Both species have now been re-categorised as “endangered”.
The world’s whale-shark population has more than halved over the past 75 years through fishing, particularly now in southern China and Oman, as well as contact with ships’ propellers.
Whale sharks are often caught unintentionally by tuna fisheries. IUCN has however recognised the efforts of India, the Philippines and Taiwan in ending large-scale fishing of whale sharks in their waters.
The international whale-shark trade is regulated through the CITES endangered-species listing, “but more needs to be done domestically to protect whale sharks at a national level,” said lead Red List assessor and diver Simon Pierce, who is also co-founder of the Marine Megafauna Foundation.
Unregulated fishing was also behind the threat to winghead sharks, which are prone to entanglement in nets.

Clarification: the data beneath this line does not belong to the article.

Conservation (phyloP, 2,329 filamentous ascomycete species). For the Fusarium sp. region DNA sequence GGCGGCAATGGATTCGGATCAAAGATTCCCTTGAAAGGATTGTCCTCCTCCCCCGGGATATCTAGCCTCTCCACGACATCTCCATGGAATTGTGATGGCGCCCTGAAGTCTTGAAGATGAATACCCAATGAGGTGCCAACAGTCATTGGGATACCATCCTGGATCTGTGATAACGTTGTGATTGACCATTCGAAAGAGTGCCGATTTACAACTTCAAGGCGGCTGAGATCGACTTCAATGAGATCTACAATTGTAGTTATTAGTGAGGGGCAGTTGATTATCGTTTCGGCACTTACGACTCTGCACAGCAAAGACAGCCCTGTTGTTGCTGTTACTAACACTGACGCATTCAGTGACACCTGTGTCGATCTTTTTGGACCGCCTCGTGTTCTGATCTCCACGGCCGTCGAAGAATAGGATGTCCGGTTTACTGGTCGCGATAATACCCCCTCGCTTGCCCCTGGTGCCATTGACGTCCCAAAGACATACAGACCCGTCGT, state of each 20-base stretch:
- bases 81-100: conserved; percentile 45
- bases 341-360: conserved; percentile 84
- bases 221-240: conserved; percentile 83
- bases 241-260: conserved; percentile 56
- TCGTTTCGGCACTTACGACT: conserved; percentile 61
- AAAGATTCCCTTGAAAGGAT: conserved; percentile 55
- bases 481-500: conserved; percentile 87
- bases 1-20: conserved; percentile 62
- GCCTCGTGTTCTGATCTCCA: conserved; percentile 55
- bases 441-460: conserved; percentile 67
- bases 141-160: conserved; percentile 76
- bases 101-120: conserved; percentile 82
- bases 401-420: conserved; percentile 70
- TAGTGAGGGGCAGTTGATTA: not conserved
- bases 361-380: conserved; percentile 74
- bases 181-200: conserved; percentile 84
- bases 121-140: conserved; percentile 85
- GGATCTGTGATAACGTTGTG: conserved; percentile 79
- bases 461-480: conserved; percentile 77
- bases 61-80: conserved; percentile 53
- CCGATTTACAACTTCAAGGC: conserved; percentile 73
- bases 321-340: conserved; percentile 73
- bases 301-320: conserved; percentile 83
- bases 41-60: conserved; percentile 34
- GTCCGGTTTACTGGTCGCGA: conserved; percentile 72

“It is alarming to see such emblematic species slide towards extinction,” said Jane Smart, IUCN’s Global Species Programme Director, referring to the increased threat not only to the sharks but to Borneo’s orang-utan.
“The world’s oceans and forests will only continue to provide us with food and other benefits if we preserve their capacity to do so.”
A full update to the IUCN Red List of Threatened Species is set to be announced at the IUCN World Conservation Congress 2016 in Hawaii at the start of September.
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